One of the things I really enjoy about anime and manga is seeing how the arc after a big power up starts. This is something that can appear in any medium to be fair, but I feel like it is especially prevalent in anime/manga. The title’s a bit vague so let me get more specific on what I mean. This is the trope where the hero has just gone through a lot of great ordeals and unlocked a new level of power which was enough to stop the villain. Then the next arc starts and all of a sudden the hero is managing to get wrecked by the new opponent. That’s always one of the most hype kind of moments for me because it means the heroes are going to have to train up yet again. It’s particularly effective when the main character was considered to be absolutely crazy in terms of strength. I will be using examples from Yu Yu Hakusho’s Sensui arc, Dragon Ball Z’s Android Saga, Bleach’s Arrancar arc, and for a reverse look at a villain scenario, Fate Stay Night’s Unlimited Blade Works’ Grail War. So it goes without saying that there will be mild spoilers for each of these titles. The spoilers only encompass the beginnings of these arcs and for Fate, the beginning of the second act of the series. If you have not yet read/watched these titles I’d advise you to do so as they all are perfect examples of this. Other instances that are references through images include Luffy vs Kaido, (One Piece) Yami Yugi vs Rafael, (Yugioh) and Estarossa vs Meliodas. (Seven Deadly Sins)
This kind of plot can happen in a few different ways. The image I showed above is one of the great fakeouts from Hitman Reborn where after the heroes finally dealt with the Funeral Wreaths it turned out they were actually fighting some weak imposters. The real ones were significantly tougher. Medaka Box did this as well. It’s a slightly different variation from what I’m talking about since that affected the whole group and really a specific villain appearing. More like a group of them, but in a way that makes things even more dangerous for the heroes. The examples below are of a specific villain showing up.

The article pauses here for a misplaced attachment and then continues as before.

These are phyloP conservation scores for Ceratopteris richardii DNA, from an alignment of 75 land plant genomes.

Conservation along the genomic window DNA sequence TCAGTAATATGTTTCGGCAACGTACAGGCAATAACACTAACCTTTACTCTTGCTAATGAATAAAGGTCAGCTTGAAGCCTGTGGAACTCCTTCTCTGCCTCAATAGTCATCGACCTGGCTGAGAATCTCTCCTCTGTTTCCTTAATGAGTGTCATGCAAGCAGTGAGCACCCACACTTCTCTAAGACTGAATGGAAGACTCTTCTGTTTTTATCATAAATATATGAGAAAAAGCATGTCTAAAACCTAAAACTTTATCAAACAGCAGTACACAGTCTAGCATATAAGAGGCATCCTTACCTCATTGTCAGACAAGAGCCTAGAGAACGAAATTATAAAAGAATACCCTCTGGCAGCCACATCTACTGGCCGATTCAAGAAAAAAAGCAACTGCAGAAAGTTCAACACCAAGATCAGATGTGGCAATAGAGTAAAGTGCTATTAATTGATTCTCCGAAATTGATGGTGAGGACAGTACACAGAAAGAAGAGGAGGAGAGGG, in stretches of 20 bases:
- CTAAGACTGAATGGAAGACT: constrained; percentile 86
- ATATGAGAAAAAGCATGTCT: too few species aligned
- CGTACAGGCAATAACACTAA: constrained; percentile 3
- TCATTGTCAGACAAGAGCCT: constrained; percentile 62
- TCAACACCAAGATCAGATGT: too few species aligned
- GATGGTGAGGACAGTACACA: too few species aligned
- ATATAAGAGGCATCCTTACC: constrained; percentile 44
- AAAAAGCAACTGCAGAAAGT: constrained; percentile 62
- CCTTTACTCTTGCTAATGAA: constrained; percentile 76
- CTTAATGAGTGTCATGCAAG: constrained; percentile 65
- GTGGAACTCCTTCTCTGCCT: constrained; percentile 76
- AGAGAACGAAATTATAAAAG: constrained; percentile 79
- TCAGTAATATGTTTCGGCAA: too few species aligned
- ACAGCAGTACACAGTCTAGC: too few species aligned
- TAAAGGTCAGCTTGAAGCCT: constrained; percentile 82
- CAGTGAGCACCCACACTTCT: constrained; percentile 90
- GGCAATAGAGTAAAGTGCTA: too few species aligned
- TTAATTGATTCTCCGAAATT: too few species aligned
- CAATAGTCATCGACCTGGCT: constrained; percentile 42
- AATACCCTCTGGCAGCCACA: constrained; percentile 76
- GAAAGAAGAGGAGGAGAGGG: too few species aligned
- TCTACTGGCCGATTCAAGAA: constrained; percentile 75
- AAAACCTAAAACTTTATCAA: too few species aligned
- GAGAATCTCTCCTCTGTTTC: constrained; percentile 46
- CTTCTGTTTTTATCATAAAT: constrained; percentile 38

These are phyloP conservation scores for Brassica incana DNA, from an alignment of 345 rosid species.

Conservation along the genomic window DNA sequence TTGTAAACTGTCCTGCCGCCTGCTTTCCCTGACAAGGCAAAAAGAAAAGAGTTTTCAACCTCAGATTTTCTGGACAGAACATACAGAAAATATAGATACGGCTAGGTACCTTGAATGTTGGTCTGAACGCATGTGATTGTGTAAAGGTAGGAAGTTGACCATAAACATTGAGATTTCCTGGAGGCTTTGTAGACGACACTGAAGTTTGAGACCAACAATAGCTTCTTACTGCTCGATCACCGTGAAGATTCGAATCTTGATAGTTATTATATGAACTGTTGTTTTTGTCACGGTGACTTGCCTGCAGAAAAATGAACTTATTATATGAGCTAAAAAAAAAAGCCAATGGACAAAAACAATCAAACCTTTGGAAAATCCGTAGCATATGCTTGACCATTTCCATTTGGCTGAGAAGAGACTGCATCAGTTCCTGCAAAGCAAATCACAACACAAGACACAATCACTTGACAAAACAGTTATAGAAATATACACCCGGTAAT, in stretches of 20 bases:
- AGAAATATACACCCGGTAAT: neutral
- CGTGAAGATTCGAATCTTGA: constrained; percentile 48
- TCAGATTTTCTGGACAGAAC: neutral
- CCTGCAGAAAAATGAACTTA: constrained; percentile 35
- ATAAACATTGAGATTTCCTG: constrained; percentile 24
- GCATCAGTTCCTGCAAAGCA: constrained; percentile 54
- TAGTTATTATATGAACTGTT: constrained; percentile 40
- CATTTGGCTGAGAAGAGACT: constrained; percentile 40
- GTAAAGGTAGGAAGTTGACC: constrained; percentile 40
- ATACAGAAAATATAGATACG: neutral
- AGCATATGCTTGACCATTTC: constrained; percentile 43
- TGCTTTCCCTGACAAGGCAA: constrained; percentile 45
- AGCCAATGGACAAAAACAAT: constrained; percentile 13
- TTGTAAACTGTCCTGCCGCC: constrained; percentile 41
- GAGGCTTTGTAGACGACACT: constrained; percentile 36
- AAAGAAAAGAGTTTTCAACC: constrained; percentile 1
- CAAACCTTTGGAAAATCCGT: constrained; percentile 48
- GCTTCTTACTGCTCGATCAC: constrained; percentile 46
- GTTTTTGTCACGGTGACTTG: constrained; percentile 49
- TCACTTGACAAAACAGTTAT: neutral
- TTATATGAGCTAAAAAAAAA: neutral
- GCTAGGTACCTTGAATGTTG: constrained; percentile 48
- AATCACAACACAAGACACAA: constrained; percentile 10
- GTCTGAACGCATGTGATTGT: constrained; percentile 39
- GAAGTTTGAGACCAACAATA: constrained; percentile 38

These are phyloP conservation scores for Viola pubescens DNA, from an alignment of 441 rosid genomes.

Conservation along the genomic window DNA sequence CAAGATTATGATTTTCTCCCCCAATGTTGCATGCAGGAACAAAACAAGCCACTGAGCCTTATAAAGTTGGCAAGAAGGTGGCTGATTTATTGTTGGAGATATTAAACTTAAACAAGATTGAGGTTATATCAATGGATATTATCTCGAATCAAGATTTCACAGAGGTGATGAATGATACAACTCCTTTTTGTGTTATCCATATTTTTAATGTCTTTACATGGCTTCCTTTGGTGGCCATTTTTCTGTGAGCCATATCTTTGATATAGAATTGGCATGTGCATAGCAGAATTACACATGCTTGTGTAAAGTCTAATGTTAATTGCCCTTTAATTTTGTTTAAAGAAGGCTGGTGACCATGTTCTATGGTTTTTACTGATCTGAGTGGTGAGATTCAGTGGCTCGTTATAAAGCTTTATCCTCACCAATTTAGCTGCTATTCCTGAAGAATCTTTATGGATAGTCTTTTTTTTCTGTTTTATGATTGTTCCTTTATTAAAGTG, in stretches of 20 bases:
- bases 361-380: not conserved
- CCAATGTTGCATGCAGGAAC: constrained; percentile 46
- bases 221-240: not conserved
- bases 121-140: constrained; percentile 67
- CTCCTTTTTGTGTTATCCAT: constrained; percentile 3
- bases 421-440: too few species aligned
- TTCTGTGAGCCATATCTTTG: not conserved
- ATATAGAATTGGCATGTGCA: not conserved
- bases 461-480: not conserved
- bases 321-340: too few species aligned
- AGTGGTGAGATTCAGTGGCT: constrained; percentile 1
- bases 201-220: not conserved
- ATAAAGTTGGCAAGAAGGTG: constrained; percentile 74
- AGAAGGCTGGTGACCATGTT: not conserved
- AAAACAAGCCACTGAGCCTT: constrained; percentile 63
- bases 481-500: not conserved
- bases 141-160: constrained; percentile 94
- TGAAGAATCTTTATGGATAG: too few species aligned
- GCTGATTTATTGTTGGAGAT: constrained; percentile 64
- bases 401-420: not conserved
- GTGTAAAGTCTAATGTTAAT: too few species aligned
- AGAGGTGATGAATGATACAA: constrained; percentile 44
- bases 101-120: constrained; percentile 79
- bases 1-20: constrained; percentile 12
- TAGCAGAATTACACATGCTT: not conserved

First up, I’m going to start with Yu Yu Hakusho’s example as it’s a little different since it actually plays up the defeat with a bit of a mystery angle to it. So this takes place after Yusuke had just survived the Dark Tournament. He finally gained complete mastery over his spirit power and is feeling pretty invincible. He literally was able to defeat some people while tied up and unable to move so you get a feel of just how powerful he was. The Sensui arc starts with some mysterious teenagers showing up asking to pick a fight with Yusuke. Yusuke obliges them since he’s always ready for a good fight and then from there he vanishes which kicks off the arc. Somehow or another they were actually able to take Yusuke down . Part of what makes this really work is because Yusuke was built up as being pretty unstoppable. No demon could handle him so how could a bunch of human teenagers bring him down? It was a great moment for sure.
Next up we have the famous Goku vs Android 19 fight. I don’t even need to go into great detail here since everyone knows this example. Goku just took down the mighty Frieza with new Super Saiyan form. Goku’s also gotten stronger since then and handled Trunks with ease. Additionally Goku had some time to train before the Androids showed up. Yet, when they did, Goku was powerless to stop 19. He might as well not have even been fighting back because Android 19 gave him the work. To date this is one of my favorite fights in all of DBZ because of how 19 just stepped in and handled business. I like how nonchalant the whole thing was and 19 is heavily underrated. It’s easily one of the most shocking fights in the series because at this point Super Saiyan was still seen as invincible. It’s probably one of the earliest example I can think of with this trope appearing in full force and it was handled masterfully! I know people bring up valid points about how an Android should not have been able to be that powerful and I agree with that, but at the same time the scene was so hype I don’t even mind.